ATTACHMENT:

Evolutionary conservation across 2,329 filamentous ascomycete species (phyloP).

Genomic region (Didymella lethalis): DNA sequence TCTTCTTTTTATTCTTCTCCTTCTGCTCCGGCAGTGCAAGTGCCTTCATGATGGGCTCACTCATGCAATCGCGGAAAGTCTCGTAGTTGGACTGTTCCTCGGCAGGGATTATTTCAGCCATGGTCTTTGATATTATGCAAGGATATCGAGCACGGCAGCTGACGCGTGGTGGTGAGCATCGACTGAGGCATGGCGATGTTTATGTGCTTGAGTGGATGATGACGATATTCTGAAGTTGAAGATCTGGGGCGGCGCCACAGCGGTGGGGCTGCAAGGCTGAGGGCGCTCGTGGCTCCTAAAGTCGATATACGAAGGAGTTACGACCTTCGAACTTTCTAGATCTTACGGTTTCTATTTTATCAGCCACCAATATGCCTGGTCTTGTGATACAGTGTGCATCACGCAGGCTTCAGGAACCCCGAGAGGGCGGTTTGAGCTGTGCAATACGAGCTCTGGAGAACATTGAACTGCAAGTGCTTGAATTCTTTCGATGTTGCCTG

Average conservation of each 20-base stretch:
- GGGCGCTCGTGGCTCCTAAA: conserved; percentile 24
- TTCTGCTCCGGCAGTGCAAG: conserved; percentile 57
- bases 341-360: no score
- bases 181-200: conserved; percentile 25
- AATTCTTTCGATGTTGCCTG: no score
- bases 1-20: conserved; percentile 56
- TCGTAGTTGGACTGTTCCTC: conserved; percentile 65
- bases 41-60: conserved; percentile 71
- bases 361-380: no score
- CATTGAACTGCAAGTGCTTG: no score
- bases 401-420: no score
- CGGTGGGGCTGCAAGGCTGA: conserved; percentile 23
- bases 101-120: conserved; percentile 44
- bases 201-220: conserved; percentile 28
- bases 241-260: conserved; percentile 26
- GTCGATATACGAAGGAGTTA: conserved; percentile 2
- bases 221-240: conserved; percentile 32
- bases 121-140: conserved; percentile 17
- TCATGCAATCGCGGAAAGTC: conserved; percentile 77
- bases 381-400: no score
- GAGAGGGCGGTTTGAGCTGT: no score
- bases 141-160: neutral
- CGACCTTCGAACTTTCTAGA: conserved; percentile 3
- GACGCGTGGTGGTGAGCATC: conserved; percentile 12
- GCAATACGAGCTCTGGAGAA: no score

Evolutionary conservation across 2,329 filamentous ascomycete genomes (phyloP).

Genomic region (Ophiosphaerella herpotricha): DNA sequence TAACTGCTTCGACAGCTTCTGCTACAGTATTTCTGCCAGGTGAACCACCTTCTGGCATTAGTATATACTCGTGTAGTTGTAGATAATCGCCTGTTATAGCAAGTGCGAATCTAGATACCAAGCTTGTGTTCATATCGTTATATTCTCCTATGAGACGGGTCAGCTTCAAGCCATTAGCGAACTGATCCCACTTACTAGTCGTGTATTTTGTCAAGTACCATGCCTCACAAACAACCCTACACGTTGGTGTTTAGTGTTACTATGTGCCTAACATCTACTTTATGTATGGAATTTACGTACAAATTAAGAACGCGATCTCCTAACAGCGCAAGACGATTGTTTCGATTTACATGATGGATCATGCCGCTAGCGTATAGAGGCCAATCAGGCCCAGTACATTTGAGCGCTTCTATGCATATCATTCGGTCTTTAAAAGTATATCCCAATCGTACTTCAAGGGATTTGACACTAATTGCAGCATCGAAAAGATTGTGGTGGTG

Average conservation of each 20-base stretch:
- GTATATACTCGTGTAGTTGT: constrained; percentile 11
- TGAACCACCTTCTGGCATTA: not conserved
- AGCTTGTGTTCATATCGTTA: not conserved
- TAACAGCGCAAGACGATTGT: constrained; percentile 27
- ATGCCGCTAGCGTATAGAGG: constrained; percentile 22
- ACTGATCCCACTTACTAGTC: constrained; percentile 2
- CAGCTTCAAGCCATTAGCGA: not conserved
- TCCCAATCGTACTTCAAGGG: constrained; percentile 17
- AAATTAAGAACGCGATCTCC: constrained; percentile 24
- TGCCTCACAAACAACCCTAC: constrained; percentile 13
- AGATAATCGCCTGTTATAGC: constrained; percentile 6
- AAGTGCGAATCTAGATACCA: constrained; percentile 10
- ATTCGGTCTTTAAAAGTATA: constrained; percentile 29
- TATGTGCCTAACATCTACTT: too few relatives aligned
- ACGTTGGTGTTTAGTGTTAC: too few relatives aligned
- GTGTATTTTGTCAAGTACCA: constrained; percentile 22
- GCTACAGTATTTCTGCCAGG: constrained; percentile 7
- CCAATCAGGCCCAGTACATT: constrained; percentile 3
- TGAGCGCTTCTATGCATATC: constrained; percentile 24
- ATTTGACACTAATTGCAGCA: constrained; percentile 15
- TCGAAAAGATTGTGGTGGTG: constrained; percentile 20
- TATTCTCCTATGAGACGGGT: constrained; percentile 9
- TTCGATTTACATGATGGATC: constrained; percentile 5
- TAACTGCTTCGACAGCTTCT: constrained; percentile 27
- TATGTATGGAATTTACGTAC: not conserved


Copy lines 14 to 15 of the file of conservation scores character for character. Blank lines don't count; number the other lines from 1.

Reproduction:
- bases 401-420: no score
- CGGTGGGGCTGCAAGGCTGA: conserved; percentile 23